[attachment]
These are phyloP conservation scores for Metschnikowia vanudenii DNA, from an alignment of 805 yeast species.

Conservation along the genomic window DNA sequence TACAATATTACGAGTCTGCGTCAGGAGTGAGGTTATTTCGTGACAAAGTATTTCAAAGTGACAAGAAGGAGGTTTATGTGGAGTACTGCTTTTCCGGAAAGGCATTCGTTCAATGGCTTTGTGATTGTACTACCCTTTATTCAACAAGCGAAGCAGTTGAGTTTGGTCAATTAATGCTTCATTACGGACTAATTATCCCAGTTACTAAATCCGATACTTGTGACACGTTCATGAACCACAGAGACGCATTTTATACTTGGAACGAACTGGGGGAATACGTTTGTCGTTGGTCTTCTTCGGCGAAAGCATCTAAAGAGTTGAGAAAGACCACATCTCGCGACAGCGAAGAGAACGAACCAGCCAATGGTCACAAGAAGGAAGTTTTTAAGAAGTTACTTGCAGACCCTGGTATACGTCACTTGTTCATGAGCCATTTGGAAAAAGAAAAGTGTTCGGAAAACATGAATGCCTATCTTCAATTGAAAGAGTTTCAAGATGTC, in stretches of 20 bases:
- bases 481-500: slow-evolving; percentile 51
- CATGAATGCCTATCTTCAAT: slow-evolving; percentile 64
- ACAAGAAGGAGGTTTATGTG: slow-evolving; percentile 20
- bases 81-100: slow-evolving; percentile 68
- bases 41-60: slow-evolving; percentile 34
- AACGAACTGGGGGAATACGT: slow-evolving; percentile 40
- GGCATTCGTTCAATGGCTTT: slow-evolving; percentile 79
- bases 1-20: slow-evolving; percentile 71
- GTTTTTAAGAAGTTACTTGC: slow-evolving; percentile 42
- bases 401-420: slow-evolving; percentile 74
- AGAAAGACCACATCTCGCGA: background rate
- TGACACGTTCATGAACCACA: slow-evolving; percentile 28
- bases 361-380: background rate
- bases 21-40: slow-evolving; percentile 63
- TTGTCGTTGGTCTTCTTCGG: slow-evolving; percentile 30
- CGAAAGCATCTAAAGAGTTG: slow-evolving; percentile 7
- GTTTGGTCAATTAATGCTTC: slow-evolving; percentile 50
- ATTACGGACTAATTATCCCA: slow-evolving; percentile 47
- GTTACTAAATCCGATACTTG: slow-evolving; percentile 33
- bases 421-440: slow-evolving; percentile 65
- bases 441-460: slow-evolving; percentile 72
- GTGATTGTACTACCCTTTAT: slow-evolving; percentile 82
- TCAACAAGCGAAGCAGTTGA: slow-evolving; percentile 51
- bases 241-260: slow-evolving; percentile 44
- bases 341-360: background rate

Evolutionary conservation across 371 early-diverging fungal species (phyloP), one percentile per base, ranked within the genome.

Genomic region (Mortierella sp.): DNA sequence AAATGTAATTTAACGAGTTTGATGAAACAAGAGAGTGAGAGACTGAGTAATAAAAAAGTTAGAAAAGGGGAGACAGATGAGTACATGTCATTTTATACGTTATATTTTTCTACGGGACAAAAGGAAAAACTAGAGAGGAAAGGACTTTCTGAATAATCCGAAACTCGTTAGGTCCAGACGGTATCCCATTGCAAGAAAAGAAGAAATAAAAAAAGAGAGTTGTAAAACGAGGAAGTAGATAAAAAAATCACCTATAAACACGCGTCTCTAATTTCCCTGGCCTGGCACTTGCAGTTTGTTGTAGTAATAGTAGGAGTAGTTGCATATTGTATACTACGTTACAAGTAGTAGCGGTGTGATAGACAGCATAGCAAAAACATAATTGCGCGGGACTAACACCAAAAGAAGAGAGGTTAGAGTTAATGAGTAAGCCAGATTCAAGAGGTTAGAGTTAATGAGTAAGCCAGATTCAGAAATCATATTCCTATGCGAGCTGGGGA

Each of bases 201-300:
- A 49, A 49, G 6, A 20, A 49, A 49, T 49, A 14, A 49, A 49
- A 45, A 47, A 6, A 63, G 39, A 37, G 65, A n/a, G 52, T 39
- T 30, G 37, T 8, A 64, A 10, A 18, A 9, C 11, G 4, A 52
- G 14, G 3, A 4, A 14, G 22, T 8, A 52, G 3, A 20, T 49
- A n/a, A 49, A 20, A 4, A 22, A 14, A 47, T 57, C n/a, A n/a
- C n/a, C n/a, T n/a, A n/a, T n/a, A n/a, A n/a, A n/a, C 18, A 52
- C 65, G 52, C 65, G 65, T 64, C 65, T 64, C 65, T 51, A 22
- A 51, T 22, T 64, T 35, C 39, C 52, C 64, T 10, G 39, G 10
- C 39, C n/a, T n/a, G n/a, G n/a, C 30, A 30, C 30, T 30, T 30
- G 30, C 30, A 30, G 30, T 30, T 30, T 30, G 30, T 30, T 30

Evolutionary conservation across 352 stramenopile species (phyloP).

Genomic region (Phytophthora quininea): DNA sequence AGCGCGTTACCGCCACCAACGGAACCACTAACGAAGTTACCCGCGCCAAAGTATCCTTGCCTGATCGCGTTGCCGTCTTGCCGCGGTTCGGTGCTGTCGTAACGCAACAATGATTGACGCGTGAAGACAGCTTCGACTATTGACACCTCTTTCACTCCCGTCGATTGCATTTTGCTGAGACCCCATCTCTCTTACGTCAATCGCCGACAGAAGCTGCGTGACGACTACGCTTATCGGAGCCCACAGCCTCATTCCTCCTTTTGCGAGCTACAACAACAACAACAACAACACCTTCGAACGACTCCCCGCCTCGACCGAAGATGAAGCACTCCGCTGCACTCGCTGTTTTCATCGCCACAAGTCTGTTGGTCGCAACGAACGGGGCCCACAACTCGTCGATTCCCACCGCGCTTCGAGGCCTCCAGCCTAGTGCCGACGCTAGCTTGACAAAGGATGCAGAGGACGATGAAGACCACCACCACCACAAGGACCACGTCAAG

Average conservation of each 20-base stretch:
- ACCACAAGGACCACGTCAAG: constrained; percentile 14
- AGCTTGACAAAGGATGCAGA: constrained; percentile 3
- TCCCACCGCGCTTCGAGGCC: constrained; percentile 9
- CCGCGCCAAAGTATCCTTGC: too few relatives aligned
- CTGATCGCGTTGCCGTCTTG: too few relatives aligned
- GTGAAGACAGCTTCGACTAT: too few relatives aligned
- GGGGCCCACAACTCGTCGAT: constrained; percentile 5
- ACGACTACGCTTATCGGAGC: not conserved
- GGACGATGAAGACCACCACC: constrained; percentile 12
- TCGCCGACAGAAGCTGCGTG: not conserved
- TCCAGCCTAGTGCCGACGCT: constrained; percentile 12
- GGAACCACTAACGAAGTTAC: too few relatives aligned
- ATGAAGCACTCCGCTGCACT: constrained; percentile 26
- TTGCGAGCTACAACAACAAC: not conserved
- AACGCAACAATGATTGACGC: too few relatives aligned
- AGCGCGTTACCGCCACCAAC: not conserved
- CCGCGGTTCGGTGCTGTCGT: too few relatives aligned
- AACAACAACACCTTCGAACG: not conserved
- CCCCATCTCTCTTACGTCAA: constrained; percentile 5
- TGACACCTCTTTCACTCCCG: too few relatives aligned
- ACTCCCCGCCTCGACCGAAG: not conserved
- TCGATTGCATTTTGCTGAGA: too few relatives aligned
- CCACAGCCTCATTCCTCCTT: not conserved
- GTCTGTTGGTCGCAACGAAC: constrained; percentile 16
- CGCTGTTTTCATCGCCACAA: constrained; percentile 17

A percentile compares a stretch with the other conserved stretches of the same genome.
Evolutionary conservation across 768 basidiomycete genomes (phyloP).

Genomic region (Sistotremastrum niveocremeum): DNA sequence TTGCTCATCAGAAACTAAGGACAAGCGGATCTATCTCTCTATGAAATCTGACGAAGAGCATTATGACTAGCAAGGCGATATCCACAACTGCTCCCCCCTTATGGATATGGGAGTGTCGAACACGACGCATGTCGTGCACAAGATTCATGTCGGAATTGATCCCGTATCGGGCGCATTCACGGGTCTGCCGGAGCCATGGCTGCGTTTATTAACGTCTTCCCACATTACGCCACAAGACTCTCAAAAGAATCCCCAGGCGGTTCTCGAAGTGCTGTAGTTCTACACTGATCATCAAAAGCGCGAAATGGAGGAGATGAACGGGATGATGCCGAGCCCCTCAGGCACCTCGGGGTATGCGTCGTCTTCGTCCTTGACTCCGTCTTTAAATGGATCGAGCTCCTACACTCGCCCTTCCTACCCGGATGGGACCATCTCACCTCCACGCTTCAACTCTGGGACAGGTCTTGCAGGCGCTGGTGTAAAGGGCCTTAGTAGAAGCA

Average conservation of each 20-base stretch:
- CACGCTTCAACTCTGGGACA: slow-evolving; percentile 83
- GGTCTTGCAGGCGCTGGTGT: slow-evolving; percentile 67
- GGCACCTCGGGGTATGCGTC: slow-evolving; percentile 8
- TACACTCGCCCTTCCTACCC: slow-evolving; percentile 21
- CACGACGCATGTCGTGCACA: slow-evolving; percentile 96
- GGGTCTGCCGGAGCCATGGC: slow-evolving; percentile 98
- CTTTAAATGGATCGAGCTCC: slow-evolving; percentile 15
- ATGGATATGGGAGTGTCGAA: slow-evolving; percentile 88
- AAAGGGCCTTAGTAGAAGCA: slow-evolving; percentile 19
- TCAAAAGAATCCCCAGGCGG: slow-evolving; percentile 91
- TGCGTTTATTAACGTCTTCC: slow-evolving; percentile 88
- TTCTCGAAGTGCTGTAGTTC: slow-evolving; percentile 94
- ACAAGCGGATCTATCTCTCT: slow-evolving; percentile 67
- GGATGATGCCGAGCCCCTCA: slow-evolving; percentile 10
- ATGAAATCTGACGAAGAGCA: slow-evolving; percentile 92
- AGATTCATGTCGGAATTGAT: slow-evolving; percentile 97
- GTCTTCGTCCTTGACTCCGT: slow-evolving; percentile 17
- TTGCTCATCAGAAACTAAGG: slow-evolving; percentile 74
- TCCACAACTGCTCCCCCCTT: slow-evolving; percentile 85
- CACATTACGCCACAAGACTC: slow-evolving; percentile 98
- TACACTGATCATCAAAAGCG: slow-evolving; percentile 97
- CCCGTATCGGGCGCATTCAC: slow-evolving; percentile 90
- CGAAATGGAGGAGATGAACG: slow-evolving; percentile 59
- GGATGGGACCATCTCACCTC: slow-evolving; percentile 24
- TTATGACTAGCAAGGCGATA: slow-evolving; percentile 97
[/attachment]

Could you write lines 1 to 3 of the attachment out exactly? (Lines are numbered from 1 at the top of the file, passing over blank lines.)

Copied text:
These are phyloP conservation scores for Metschnikowia vanudenii DNA, from an alignment of 805 yeast species.

Conservation along the genomic window DNA sequence TACAATATTACGAGTCTGCGTCAGGAGTGAGGTTATTTCGTGACAAAGTATTTCAAAGTGACAAGAAGGAGGTTTATGTGGAGTACTGCTTTTCCGGAAAGGCATTCGTTCAATGGCTTTGTGATTGTACTACCCTTTATTCAACAAGCGAAGCAGTTGAGTTTGGTCAATTAATGCTTCATTACGGACTAATTATCCCAGTTACTAAATCCGATACTTGTGACACGTTCATGAACCACAGAGACGCATTTTATACTTGGAACGAACTGGGGGAATACGTTTGTCGTTGGTCTTCTTCGGCGAAAGCATCTAAAGAGTTGAGAAAGACCACATCTCGCGACAGCGAAGAGAACGAACCAGCCAATGGTCACAAGAAGGAAGTTTTTAAGAAGTTACTTGCAGACCCTGGTATACGTCACTTGTTCATGAGCCATTTGGAAAAAGAAAAGTGTTCGGAAAACATGAATGCCTATCTTCAATTGAAAGAGTTTCAAGATGTC, in stretches of 20 bases:
- bases 481-500: slow-evolving; percentile 51